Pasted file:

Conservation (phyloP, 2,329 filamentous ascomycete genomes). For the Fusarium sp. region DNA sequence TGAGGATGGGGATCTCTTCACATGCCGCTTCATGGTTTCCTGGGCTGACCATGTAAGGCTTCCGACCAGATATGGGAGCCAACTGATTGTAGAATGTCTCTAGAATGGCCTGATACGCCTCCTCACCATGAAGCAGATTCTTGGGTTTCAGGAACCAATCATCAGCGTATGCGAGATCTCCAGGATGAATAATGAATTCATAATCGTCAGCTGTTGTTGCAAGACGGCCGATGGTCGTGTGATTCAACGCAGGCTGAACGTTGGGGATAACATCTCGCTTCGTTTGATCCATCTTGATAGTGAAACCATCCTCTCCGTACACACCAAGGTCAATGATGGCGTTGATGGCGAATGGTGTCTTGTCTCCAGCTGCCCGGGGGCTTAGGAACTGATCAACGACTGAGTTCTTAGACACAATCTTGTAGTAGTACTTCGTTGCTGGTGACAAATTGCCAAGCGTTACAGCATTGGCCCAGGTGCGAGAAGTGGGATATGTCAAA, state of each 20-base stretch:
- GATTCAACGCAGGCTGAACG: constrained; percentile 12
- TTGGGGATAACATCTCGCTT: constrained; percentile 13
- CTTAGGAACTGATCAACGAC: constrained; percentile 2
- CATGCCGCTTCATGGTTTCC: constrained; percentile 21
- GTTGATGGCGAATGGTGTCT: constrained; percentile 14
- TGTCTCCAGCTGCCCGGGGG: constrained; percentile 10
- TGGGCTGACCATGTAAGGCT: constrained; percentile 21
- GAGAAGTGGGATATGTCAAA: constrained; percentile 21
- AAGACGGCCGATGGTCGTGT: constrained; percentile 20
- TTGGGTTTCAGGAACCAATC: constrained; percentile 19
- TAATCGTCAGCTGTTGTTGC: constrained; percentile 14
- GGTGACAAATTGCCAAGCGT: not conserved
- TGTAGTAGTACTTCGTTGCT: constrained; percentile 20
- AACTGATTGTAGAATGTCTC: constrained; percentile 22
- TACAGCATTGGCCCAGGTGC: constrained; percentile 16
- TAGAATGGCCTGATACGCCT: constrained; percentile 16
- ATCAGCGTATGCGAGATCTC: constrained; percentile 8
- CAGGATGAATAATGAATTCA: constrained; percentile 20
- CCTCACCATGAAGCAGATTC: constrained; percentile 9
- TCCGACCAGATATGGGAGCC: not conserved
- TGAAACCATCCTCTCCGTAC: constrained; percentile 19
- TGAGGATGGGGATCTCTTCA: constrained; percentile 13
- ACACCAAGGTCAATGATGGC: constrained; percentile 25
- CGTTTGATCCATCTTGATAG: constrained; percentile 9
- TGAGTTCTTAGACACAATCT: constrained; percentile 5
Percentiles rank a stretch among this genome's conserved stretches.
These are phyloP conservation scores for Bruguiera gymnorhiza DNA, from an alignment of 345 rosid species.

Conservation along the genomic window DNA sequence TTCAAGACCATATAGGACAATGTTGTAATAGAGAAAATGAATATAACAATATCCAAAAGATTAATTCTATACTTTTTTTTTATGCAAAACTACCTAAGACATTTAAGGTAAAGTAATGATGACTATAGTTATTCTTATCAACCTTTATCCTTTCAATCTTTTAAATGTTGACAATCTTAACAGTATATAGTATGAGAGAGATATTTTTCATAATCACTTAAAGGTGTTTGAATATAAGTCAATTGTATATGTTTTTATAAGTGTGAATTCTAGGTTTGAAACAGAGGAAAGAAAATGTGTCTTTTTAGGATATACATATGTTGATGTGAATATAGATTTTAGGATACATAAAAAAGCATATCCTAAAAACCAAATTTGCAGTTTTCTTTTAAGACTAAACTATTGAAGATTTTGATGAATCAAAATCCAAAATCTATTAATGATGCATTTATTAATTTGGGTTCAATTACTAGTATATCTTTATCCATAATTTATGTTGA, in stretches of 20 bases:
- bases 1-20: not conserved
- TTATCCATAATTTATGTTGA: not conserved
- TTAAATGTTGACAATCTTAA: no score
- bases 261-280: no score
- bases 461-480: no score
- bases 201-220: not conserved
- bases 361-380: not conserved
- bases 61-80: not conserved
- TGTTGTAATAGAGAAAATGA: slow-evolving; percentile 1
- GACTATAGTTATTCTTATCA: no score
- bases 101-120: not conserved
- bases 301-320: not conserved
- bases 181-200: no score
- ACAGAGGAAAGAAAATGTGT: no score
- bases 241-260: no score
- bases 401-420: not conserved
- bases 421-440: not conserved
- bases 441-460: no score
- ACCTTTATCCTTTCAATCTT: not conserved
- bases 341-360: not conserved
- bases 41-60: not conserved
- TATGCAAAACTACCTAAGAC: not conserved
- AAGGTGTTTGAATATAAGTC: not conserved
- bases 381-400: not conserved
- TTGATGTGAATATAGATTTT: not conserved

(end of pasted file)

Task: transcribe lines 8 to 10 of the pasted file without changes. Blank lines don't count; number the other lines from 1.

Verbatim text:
- TGGGCTGACCATGTAAGGCT: constrained; percentile 21
- GAGAAGTGGGATATGTCAAA: constrained; percentile 21
- AAGACGGCCGATGGTCGTGT: constrained; percentile 20